More Jobs but Still Too Few Workers

As politicians like to do, President Biden is taking credit for the 850,000 net new jobs that the Labor Department said Friday were added in June. “None of this happened by accident,” he said. “It’s a direct result of the American Rescue Plan.”

He’s right it’s not an accident. It’s the result of the economy reopening in more states, but the jobs recovery would be faster without the $1.9 trillion spending bill Democrats passed this spring.

The top-line number beat most estimates with private employers adding 662,000 jobs. A big bump was to be expected after states lifted almost all of their business restrictions. Vaccines last month were widely available, and people exhausted by lockdowns have been eager to go out. Reservations on OpenTable in many states are higher than the same time in 2019.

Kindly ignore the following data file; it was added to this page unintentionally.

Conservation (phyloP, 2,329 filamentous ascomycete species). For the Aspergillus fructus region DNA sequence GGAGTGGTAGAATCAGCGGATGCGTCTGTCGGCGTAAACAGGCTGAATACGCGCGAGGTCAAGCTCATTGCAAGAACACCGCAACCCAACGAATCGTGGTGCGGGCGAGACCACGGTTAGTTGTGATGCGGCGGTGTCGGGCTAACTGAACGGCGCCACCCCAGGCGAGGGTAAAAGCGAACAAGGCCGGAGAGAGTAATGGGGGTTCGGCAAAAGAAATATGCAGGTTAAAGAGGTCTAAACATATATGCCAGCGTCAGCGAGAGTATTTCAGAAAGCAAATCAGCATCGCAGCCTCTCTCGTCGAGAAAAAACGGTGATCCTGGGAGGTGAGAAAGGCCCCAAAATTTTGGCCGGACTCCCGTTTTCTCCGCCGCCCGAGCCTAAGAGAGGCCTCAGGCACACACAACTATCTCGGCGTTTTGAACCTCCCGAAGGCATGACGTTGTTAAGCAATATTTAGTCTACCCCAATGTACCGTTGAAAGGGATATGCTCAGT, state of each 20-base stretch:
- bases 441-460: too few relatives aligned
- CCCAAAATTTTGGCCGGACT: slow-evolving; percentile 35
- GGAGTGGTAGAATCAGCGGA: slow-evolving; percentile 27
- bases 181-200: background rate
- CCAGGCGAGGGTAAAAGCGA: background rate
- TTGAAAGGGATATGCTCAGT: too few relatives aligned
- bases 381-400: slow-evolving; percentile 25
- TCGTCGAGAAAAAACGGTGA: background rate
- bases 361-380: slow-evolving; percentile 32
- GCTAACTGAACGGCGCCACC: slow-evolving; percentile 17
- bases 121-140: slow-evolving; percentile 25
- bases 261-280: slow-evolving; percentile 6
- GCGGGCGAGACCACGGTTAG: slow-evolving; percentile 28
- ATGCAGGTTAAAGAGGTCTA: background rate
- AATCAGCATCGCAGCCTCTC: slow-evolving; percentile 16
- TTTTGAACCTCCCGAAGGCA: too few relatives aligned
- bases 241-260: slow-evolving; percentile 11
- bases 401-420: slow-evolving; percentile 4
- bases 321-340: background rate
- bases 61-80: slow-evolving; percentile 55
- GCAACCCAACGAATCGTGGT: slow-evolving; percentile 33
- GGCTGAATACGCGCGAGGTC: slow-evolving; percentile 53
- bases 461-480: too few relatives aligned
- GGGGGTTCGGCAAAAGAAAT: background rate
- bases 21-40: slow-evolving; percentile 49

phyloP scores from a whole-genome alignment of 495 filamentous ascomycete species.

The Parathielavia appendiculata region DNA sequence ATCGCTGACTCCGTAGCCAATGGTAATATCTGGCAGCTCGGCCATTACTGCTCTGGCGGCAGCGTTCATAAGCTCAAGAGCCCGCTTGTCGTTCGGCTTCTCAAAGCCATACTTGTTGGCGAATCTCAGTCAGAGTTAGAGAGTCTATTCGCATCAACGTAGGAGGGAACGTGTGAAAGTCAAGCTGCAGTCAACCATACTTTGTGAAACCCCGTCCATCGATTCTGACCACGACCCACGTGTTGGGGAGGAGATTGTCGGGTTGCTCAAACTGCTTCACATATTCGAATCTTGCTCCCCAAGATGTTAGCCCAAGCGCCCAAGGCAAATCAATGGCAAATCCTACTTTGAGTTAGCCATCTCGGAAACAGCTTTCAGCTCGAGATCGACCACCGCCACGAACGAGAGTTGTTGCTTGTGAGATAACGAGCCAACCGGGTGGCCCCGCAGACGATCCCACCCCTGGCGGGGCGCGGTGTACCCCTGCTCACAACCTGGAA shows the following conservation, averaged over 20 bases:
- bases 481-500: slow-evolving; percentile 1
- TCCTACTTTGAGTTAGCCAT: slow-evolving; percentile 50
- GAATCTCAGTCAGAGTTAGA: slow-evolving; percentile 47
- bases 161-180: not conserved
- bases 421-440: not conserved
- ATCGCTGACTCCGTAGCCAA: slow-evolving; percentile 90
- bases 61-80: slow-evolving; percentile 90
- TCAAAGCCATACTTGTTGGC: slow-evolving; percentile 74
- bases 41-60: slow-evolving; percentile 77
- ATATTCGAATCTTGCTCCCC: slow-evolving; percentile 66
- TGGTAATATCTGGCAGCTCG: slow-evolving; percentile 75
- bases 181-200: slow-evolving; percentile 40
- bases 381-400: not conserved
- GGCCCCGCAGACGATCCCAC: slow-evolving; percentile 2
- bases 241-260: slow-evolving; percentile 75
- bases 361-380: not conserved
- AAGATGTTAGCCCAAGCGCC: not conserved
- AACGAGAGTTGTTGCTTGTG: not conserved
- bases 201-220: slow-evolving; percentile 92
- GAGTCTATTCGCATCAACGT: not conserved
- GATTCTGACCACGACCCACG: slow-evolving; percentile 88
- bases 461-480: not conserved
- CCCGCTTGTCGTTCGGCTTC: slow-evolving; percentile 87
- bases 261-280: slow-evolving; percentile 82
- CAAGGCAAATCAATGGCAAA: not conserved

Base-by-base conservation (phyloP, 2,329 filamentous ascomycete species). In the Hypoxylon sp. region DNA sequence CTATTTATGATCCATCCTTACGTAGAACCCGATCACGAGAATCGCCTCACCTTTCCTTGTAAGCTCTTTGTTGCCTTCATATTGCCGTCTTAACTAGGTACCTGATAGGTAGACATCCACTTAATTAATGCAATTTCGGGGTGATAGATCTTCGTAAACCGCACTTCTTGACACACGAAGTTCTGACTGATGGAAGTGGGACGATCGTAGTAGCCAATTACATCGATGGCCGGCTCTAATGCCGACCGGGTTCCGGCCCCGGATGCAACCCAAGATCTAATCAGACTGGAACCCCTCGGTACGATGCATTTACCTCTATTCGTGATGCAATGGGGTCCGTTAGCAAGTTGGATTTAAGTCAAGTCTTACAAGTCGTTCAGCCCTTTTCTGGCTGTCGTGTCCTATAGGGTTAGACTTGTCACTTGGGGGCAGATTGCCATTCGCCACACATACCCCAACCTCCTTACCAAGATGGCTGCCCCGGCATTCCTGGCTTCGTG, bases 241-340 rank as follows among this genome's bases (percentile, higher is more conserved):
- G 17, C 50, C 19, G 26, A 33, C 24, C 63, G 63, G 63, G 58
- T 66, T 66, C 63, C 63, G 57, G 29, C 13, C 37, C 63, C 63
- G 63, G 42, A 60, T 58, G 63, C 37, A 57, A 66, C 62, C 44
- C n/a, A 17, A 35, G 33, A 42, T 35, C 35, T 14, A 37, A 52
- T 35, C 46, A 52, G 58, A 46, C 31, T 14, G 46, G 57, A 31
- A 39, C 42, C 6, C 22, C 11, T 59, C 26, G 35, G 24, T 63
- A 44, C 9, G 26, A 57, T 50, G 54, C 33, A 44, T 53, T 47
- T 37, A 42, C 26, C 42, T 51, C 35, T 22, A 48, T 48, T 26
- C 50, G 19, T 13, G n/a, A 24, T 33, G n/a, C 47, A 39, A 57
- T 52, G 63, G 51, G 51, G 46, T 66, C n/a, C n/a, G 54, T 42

Most jobs added last month were in industries that reopened, especially leisure and hospitality (343,000), state and local education (229,700) and retail (67,100). The household survey was more pessimistic and showed unemployment increased by 168,000, which caused the jobless rate to tick up to 5.9% from 5.8%.

While the household and establishment surveys don’t always match, last month’s disparity appears to be due in part to the huge increase in part-time work (408,000) and decline in reported self-employment (183,000). These differences tend to re-align over time.

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